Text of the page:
3 Reasons to Build Your Fence out of Vinyl

Ever since its invention in 1913, vinyl has been used for a variety of products, from home wares to records. Although vinyl has become more popular in fencing and home siding since the 1980’s, many purists insist on using traditional wood for fencing and siding. While wood is still the preferred choice for those who want to have a varied look for their fence, here are a few reasons to consider building a vinyl fence this summer.

Vinyl is low maintenance.

As those who have ever had a traditional wood fence or deck know, wood needs to be sealed and stained regularly. It’s also susceptible to rot and termites. Vinyl, as a synthetic fiber, doesn’t have these problems. It can be hosed off every now and again and then forgotten about. While a surface level search for “fence parts near me” may yield more wood-related products, this is often because wood fences require more maintenance to begin with. Aside from needing to replace chain link parts or wheels on a sliding fence, the vinyl fence will not require much upkeep at all.

Vinyl can be less expensive.

Experts disagree on whether or not vinyl is less expensive than wood, but most believe that it tends to be less pricey. While vinyl can be more expensive than some wood fences (such as cedar) it can cost less than others (like composite wood). In addition, there’s often not much to pay for after the initial investment/a> in your vinyl fence. If I am looking into fence parts near me, I can be assured that they will be available for both vinyl and for wood fences, but the vinyl will need to be purchased much less frequently.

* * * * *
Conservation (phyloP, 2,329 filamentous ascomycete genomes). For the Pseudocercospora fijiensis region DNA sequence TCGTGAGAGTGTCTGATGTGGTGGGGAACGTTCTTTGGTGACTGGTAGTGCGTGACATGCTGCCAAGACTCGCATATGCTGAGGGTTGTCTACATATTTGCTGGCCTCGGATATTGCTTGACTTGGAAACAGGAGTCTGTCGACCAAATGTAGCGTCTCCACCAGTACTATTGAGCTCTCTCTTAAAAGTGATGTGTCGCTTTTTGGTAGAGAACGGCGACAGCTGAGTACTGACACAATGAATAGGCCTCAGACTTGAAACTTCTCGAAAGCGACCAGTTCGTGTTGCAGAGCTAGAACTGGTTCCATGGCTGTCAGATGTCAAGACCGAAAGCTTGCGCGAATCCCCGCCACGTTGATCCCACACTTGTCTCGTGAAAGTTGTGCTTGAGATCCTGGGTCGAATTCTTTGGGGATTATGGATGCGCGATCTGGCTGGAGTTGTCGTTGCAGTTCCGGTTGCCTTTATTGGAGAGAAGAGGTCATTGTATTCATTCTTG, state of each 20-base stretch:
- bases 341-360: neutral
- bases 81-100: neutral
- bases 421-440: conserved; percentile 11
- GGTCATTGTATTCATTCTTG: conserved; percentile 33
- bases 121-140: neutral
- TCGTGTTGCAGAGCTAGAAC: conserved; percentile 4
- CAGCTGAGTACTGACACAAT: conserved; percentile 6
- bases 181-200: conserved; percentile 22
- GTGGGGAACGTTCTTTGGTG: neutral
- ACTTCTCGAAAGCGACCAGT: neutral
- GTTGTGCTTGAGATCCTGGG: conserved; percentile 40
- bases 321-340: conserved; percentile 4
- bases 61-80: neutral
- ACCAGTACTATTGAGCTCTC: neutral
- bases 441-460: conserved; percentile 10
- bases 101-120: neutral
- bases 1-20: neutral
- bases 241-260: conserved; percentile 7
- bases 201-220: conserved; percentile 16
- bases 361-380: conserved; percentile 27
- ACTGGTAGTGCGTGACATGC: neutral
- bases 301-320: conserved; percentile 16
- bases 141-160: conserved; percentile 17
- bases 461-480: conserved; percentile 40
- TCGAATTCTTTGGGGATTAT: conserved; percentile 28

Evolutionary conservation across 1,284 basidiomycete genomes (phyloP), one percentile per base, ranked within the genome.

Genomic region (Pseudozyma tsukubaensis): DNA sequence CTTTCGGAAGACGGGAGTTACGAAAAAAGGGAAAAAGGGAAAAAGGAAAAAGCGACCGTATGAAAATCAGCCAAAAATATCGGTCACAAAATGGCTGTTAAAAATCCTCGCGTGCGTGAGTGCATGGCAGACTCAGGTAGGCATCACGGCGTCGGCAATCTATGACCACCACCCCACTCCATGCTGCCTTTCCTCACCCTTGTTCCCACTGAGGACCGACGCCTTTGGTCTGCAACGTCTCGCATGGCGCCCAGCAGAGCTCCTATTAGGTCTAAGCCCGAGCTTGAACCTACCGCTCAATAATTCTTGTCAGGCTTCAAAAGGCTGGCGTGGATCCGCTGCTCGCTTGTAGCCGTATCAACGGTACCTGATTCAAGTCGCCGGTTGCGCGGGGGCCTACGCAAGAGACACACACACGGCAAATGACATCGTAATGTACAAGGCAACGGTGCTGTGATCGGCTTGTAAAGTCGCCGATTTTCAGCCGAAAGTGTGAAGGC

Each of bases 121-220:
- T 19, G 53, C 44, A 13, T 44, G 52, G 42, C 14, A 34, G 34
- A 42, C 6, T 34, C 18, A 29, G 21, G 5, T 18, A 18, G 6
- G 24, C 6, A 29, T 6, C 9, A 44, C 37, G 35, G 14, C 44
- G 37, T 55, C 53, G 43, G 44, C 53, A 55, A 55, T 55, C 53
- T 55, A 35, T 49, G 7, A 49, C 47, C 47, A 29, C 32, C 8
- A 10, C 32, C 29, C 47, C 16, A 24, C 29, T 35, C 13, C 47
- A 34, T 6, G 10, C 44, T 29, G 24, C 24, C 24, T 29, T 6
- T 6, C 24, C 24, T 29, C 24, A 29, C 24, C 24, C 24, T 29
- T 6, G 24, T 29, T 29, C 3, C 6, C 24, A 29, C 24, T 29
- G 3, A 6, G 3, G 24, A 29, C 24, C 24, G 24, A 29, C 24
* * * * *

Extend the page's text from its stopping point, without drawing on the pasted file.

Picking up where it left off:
Vinyl is more durable.

While a well-built wood fence can last about 20 years, a vinyl fence can easily last double that time without much work on your end. In addition to withstanding rot and termites, as mentioned earlier, vinyl tends to be stronger in bad weather. You may be tempted to believe that wood is stronger because its panels tend to be heavier, but lightweight vinyl still tends to outshine her more bulky counterpart.

Nearly all communities in the United States regard wood and vinyl as the same, at least from a building standpoint. Therefore, when it comes time to assemble that rolling wood gate or vinyl picket fence, your main questions to yourself should be:

  • What aesthetic is the best fit with my home?
  • What will be the best for me to maintain, and can I find the fence parts near me if I need to make a repair?
  • and finally, How will I decide what is a good investment for me?
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